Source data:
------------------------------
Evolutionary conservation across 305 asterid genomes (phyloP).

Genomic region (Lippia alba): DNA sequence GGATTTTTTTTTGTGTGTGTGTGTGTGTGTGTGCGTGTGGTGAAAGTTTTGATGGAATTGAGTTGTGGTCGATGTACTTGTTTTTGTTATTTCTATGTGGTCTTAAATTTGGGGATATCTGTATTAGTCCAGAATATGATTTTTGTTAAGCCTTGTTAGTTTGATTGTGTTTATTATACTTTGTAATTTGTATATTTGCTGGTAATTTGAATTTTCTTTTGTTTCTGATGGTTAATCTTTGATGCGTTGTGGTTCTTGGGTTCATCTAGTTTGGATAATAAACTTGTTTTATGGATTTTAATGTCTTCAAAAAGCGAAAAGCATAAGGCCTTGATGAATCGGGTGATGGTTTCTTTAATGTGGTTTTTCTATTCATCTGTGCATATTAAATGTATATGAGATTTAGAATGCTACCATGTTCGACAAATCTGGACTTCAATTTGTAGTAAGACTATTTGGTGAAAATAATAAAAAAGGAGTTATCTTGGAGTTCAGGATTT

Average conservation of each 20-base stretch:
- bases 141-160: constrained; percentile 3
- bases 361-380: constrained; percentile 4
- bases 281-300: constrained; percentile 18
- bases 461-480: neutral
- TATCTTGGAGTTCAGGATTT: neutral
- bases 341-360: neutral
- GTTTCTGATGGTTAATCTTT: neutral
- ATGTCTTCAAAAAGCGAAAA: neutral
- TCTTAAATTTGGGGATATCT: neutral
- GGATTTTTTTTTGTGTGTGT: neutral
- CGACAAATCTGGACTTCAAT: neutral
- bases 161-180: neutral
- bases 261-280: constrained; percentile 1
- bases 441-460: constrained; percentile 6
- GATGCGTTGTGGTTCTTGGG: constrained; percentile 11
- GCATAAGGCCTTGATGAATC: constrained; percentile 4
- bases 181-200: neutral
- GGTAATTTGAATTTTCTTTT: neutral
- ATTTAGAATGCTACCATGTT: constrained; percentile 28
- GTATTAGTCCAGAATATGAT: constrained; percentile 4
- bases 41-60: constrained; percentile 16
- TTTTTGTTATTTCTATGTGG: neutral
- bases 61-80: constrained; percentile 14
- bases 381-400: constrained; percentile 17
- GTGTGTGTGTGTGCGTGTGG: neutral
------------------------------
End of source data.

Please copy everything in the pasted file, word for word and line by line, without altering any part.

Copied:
Evolutionary conservation across 305 asterid genomes (phyloP).

Genomic region (Lippia alba): DNA sequence GGATTTTTTTTTGTGTGTGTGTGTGTGTGTGTGCGTGTGGTGAAAGTTTTGATGGAATTGAGTTGTGGTCGATGTACTTGTTTTTGTTATTTCTATGTGGTCTTAAATTTGGGGATATCTGTATTAGTCCAGAATATGATTTTTGTTAAGCCTTGTTAGTTTGATTGTGTTTATTATACTTTGTAATTTGTATATTTGCTGGTAATTTGAATTTTCTTTTGTTTCTGATGGTTAATCTTTGATGCGTTGTGGTTCTTGGGTTCATCTAGTTTGGATAATAAACTTGTTTTATGGATTTTAATGTCTTCAAAAAGCGAAAAGCATAAGGCCTTGATGAATCGGGTGATGGTTTCTTTAATGTGGTTTTTCTATTCATCTGTGCATATTAAATGTATATGAGATTTAGAATGCTACCATGTTCGACAAATCTGGACTTCAATTTGTAGTAAGACTATTTGGTGAAAATAATAAAAAAGGAGTTATCTTGGAGTTCAGGATTT

Average conservation of each 20-base stretch:
- bases 141-160: constrained; percentile 3
- bases 361-380: constrained; percentile 4
- bases 281-300: constrained; percentile 18
- bases 461-480: neutral
- TATCTTGGAGTTCAGGATTT: neutral
- bases 341-360: neutral
- GTTTCTGATGGTTAATCTTT: neutral
- ATGTCTTCAAAAAGCGAAAA: neutral
- TCTTAAATTTGGGGATATCT: neutral
- GGATTTTTTTTTGTGTGTGT: neutral
- CGACAAATCTGGACTTCAAT: neutral
- bases 161-180: neutral
- bases 261-280: constrained; percentile 1
- bases 441-460: constrained; percentile 6
- GATGCGTTGTGGTTCTTGGG: constrained; percentile 11
- GCATAAGGCCTTGATGAATC: constrained; percentile 4
- bases 181-200: neutral
- GGTAATTTGAATTTTCTTTT: neutral
- ATTTAGAATGCTACCATGTT: constrained; percentile 28
- GTATTAGTCCAGAATATGAT: constrained; percentile 4
- bases 41-60: constrained; percentile 16
- TTTTTGTTATTTCTATGTGG: neutral
- bases 61-80: constrained; percentile 14
- bases 381-400: constrained; percentile 17
- GTGTGTGTGTGTGCGTGTGG: neutral